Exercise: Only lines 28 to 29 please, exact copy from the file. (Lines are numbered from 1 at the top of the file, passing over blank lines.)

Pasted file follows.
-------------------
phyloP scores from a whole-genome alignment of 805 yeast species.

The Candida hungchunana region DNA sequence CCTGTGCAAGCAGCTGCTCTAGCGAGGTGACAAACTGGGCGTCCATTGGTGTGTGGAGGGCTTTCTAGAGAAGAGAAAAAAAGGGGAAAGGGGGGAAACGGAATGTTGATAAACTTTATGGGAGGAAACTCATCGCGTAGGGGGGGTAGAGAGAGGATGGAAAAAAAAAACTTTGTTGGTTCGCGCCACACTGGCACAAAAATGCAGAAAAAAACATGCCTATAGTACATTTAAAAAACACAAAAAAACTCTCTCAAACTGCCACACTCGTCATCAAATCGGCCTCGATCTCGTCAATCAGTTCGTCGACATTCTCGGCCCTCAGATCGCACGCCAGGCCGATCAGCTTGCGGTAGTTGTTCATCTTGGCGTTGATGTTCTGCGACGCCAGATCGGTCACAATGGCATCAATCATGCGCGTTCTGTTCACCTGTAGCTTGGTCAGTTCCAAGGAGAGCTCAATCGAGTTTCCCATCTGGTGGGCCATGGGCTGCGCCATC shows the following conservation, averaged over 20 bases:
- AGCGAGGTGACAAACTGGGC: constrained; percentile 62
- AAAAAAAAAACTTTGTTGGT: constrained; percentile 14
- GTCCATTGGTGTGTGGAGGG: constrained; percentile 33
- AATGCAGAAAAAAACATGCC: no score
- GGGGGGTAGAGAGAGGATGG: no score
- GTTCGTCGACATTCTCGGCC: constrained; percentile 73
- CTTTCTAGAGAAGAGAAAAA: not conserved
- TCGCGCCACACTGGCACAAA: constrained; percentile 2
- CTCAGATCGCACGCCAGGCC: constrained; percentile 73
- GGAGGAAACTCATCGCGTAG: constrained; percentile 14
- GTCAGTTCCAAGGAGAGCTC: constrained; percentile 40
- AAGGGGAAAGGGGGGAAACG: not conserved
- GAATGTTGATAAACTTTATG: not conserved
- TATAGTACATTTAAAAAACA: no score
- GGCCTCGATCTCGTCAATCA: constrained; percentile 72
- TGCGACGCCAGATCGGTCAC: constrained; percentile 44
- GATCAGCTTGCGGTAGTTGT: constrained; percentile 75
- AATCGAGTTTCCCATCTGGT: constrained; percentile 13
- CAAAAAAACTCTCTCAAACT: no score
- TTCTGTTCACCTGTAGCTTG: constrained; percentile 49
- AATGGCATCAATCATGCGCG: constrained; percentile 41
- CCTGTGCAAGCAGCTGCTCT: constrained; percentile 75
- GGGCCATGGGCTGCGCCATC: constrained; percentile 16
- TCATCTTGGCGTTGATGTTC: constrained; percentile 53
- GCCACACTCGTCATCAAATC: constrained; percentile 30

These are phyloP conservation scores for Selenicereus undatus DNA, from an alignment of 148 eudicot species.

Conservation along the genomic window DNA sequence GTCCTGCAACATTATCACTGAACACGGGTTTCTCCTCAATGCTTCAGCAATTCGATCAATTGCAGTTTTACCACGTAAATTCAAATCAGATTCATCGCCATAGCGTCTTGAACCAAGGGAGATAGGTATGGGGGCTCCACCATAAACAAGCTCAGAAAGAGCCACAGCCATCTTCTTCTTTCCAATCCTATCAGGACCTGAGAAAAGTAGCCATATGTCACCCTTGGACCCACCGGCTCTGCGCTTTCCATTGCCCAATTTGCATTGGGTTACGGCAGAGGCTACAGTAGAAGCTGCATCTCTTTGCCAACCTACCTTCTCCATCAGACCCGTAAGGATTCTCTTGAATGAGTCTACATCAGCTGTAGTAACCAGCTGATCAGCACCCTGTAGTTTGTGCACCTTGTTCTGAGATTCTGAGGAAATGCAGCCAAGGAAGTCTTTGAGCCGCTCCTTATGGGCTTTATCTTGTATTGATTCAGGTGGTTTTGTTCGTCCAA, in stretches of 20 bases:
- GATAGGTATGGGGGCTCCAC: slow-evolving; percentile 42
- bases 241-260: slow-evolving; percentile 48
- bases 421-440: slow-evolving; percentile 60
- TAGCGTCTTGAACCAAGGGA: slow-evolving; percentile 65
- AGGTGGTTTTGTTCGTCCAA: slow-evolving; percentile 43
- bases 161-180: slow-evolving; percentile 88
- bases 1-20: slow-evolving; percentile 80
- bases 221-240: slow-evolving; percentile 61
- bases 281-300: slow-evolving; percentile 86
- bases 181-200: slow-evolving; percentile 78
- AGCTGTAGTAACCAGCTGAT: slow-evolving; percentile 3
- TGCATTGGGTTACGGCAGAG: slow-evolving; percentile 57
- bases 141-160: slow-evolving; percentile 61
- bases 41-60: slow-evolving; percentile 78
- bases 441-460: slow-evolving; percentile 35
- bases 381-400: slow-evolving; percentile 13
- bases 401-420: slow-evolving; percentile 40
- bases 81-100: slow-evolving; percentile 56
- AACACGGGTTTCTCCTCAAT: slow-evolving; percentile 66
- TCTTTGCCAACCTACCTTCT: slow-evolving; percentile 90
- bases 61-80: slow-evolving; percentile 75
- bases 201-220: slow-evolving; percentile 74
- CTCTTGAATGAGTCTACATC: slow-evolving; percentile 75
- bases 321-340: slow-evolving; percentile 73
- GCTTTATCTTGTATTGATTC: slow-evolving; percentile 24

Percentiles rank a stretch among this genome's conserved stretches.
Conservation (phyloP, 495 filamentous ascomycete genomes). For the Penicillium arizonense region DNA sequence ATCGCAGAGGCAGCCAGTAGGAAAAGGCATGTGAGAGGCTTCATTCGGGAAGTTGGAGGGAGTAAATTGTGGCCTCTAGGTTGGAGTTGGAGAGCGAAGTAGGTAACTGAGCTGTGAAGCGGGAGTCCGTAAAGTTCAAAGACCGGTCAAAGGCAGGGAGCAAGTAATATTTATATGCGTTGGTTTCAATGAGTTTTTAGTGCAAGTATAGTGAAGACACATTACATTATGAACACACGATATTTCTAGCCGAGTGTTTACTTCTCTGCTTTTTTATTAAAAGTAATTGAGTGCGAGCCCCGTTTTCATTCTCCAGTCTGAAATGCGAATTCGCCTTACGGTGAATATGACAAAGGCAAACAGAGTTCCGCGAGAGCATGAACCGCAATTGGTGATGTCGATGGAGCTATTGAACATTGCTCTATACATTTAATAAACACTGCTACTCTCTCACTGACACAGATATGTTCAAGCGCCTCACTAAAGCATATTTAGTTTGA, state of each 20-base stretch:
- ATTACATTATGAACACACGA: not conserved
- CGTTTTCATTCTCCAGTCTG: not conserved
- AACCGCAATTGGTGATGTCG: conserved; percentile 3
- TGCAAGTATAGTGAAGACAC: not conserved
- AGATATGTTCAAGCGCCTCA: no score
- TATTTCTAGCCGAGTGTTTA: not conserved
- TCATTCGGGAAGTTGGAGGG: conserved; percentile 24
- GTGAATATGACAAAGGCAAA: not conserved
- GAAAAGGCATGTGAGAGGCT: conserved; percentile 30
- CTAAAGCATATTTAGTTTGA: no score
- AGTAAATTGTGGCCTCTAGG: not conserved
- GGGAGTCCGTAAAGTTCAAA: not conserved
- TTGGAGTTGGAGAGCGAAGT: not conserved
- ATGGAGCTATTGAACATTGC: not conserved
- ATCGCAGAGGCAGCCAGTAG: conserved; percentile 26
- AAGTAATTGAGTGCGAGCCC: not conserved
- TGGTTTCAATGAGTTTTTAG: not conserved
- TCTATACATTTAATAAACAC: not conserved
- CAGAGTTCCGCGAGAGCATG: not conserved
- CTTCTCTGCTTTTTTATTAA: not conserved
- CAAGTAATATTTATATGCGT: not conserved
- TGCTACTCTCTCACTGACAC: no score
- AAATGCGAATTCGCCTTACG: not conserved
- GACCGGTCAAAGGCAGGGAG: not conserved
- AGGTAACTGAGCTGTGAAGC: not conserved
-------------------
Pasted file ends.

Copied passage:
These are phyloP conservation scores for Selenicereus undatus DNA, from an alignment of 148 eudicot species.

Conservation along the genomic window DNA sequence GTCCTGCAACATTATCACTGAACACGGGTTTCTCCTCAATGCTTCAGCAATTCGATCAATTGCAGTTTTACCACGTAAATTCAAATCAGATTCATCGCCATAGCGTCTTGAACCAAGGGAGATAGGTATGGGGGCTCCACCATAAACAAGCTCAGAAAGAGCCACAGCCATCTTCTTCTTTCCAATCCTATCAGGACCTGAGAAAAGTAGCCATATGTCACCCTTGGACCCACCGGCTCTGCGCTTTCCATTGCCCAATTTGCATTGGGTTACGGCAGAGGCTACAGTAGAAGCTGCATCTCTTTGCCAACCTACCTTCTCCATCAGACCCGTAAGGATTCTCTTGAATGAGTCTACATCAGCTGTAGTAACCAGCTGATCAGCACCCTGTAGTTTGTGCACCTTGTTCTGAGATTCTGAGGAAATGCAGCCAAGGAAGTCTTTGAGCCGCTCCTTATGGGCTTTATCTTGTATTGATTCAGGTGGTTTTGTTCGTCCAA, in stretches of 20 bases: